Jennifer Peirce

Scholars
2015
Mentor(s): 
Study program:
Ph.D. Criminal Justice
Current affiliation:
City University of New York
Localisation:

Jennifer Peirce (criminal justice, City University of New York) is exploring how prison governance reforms in Latin America and the Caribbean over the last twenty years have influenced detention conditions and rehabilitation initiatives.

Jennifer Peirce (criminal justice, John Jay College, The Graduate Center, City University of New York) analyzes the political and organizational elements of prison reform processes and efforts to expand alternatives to incarceration in contexts of high crime and violence, particularly in Latin America and the Caribbean. She has worked for several international development organizations, with a focus on transitional justice, security sector reforms, and community-based violence prevention projects. She also has experience in gender-based analysis and program monitoring and evaluation.

Doctoral research

Reforming Prison Governance in Latin America and the Caribbean: A Comparative Analysis

In the context of post-conflict transitions and high levels of crime, prison systems have received relatively little attention, even though they face serious challenges, such as overcrowding and violence. In recent years, there have been increasing efforts to reform prisons, including creating more humane detention conditions, treatment services, and alternatives to incarceration. Despite the fact that a lesson learned from police and judicial reforms is the importance of governance and organizational change, there is little research about changes in the way prison systems are managed. This project will analyze governance dimensions of prison reform, in the framework of international security sector reform. Specifically, it will examine how prison governance models in Central America and the Caribbean have changed over the past twenty years, and how these changes have influenced prison systems' capacity to fulfill security and rehabilitation functions.

Jennifer Peirce is a doctoral student in Criminal Justice at John Jay College and the Graduate Center, at the City University of New York (CUNY), in New York City. Her research analyzes prison reform processes, alternatives to incarceration, and reentry issues, in the framework of broader criminal justice system reforms, particularly in Latin America and the Caribbean.

Prior to beginning her doctoral studies, Jennifer was part of the Citizen Security and Justice team at the Inter-American Development Bank (IDB), where she worked on the design, implementation, and evaluation of crime prevention, juvenile justice, prison reform, and restorative justice projects in several Latin American and Caribbean countries. Jennifer joined the federal public service of Canada through the Recruitment of Policy Leaders (RPL) program in 2008. As an analyst with the Department of Foreign Affairs, Trade, and Development (DFATD), Jennifer worked on bilateral relations and political and human rights issues related to Latin America and the Caribbean. She also managed program funding for transitional justice, victims’ rights, conflict mediation, and police reform issues in Guatemala and Colombia. Previously, Jennifer lived for several years in The Gambia, El Salvador, and Nicaragua, working with non-governmental organizations focused on women’s rights, youth violence prevention, and economic and social justice advocacy.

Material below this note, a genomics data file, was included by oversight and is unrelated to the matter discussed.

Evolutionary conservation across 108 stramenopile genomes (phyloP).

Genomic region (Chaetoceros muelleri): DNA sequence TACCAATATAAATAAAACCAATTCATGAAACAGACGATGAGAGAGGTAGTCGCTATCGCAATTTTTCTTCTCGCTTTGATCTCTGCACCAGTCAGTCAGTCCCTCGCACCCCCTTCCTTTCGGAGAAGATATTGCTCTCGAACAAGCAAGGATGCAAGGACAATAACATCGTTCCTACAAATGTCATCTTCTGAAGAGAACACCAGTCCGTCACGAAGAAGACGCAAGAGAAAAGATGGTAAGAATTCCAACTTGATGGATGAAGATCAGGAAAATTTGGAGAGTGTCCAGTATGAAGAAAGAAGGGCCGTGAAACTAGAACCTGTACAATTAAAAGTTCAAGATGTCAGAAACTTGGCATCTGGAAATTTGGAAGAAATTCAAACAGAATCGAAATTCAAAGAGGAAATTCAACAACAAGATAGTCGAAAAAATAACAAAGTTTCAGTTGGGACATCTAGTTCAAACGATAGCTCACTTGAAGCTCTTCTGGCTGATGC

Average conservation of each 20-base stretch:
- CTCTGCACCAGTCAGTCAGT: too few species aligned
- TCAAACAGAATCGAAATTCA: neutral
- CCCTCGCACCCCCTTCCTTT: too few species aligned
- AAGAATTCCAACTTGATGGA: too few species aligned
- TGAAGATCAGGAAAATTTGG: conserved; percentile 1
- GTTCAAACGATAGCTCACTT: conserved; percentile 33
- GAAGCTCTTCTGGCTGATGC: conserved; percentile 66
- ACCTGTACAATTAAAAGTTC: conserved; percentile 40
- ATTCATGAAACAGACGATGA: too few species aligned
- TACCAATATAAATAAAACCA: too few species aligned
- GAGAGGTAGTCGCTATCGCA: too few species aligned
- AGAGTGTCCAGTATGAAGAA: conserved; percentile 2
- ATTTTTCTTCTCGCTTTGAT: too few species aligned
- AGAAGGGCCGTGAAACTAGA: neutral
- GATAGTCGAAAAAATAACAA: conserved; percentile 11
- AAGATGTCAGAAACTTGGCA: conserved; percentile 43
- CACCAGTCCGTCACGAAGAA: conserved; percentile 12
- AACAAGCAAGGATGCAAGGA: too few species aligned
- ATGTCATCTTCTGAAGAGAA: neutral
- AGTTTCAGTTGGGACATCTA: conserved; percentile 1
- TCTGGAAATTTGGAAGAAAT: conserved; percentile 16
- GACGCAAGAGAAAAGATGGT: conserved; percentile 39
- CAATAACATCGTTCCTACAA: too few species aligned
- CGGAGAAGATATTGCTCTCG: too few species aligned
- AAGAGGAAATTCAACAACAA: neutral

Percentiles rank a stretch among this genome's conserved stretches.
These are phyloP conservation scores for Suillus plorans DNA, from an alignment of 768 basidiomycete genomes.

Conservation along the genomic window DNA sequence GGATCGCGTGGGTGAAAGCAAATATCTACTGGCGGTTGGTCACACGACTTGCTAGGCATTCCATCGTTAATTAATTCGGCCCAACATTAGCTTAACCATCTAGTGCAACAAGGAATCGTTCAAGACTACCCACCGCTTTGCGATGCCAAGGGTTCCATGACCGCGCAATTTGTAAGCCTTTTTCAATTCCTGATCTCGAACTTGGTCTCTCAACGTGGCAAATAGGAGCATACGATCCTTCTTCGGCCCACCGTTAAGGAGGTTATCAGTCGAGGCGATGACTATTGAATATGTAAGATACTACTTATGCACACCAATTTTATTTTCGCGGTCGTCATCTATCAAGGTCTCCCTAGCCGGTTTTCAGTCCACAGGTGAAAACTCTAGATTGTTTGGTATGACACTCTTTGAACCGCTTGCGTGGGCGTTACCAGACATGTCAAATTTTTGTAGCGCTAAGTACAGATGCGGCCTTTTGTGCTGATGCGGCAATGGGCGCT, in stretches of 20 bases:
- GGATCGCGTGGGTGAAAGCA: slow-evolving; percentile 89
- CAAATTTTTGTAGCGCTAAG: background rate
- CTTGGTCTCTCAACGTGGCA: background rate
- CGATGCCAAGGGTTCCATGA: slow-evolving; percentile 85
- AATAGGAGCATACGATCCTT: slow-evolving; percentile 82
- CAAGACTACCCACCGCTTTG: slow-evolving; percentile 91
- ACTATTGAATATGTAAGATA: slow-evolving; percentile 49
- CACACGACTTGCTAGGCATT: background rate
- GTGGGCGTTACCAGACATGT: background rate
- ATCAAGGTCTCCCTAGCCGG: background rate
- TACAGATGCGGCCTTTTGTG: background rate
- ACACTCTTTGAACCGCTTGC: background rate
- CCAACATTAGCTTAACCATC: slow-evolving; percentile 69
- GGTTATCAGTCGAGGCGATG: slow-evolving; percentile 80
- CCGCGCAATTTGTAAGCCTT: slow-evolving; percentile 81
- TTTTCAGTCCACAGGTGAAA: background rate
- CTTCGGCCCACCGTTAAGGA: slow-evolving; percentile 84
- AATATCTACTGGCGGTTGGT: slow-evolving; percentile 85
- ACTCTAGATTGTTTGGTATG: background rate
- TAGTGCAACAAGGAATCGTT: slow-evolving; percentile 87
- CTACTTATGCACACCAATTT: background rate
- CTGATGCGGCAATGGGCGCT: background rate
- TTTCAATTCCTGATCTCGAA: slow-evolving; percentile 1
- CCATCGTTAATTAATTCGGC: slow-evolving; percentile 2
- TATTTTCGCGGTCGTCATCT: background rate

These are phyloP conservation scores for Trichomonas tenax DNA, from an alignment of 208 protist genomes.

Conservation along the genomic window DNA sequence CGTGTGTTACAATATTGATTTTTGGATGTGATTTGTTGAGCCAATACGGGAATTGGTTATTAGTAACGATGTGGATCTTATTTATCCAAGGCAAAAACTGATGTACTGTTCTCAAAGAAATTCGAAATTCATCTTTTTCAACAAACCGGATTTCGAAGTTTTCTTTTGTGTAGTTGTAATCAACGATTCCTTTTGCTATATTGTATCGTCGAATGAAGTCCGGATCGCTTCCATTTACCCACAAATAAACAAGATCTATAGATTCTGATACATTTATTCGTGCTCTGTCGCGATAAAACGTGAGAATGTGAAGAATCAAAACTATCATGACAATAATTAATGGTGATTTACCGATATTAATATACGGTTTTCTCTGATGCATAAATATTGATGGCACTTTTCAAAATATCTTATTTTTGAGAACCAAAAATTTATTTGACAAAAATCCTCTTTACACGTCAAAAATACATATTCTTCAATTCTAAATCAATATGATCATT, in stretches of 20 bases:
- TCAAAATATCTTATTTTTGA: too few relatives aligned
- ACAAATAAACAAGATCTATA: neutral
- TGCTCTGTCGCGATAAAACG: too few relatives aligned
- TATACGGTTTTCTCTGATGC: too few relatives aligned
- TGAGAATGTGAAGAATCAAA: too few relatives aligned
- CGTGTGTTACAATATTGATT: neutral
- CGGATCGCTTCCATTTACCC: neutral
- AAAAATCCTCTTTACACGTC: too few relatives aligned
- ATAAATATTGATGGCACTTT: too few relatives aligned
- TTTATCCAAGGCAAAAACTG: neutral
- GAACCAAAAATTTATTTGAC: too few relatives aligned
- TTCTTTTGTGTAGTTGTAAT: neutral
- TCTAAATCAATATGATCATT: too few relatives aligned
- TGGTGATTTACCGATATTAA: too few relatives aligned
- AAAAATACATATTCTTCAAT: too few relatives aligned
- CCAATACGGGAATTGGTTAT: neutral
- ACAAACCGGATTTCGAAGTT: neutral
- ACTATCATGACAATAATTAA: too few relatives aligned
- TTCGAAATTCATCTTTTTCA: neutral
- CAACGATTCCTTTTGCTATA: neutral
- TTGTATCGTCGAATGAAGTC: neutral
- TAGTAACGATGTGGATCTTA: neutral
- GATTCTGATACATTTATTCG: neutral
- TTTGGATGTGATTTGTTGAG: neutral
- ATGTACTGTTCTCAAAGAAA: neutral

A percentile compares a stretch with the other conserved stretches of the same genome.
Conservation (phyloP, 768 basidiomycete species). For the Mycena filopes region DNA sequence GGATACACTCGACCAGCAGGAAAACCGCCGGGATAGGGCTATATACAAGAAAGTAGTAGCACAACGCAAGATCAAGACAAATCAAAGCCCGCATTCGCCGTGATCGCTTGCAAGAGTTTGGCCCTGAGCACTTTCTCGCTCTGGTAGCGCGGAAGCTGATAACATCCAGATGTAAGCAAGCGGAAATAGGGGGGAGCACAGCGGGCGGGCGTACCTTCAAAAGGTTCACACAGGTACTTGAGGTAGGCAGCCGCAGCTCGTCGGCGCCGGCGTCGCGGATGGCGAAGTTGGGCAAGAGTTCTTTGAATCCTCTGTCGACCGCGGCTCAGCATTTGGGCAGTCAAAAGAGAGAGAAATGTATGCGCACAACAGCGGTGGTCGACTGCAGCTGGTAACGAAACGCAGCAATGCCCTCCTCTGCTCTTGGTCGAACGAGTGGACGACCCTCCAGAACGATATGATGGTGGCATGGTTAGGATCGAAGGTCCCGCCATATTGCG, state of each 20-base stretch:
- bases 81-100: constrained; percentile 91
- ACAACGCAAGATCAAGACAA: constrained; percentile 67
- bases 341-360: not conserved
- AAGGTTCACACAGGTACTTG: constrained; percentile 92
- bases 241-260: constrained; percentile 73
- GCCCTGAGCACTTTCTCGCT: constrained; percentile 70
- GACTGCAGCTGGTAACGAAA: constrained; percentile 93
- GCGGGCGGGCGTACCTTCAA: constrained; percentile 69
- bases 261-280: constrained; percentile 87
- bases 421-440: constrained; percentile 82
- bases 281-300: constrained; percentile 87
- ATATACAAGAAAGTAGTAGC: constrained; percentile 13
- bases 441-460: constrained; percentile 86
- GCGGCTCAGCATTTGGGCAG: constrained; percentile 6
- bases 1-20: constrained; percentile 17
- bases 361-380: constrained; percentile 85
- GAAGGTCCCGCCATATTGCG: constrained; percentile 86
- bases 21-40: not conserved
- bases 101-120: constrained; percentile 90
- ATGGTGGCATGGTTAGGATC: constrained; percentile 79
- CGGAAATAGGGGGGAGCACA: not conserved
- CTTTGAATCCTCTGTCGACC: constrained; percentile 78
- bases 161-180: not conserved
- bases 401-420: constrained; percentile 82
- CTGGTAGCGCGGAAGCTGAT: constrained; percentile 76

Jennifer holds an M.A. from the Norman Paterson School of International Affairs at Carleton University and a B.A. in International Development Studies and Spanish from Dalhousie University and the University of King’s College. Her research addressed social movements’ responses to urban violence and post-conflict challenges in Latin America. Jennifer’s writing has been published in The Paterson Review and Studies in Religion, as well as in the IDB’s Technical Papers series and its Sin Miedos blog on citizen security.

While living in Ottawa, Jennifer was the volunteer Chair of the Board of Directors of One World Arts, a nonprofit organization that offers arts programs for social change. She has also volunteered with YouthBuild USA, Discovery University/The Ottawa Mission, and the Elizabeth Fry Society. Jennifer was born and raised in Calgary, and enjoys skiing and hiking in the mountains.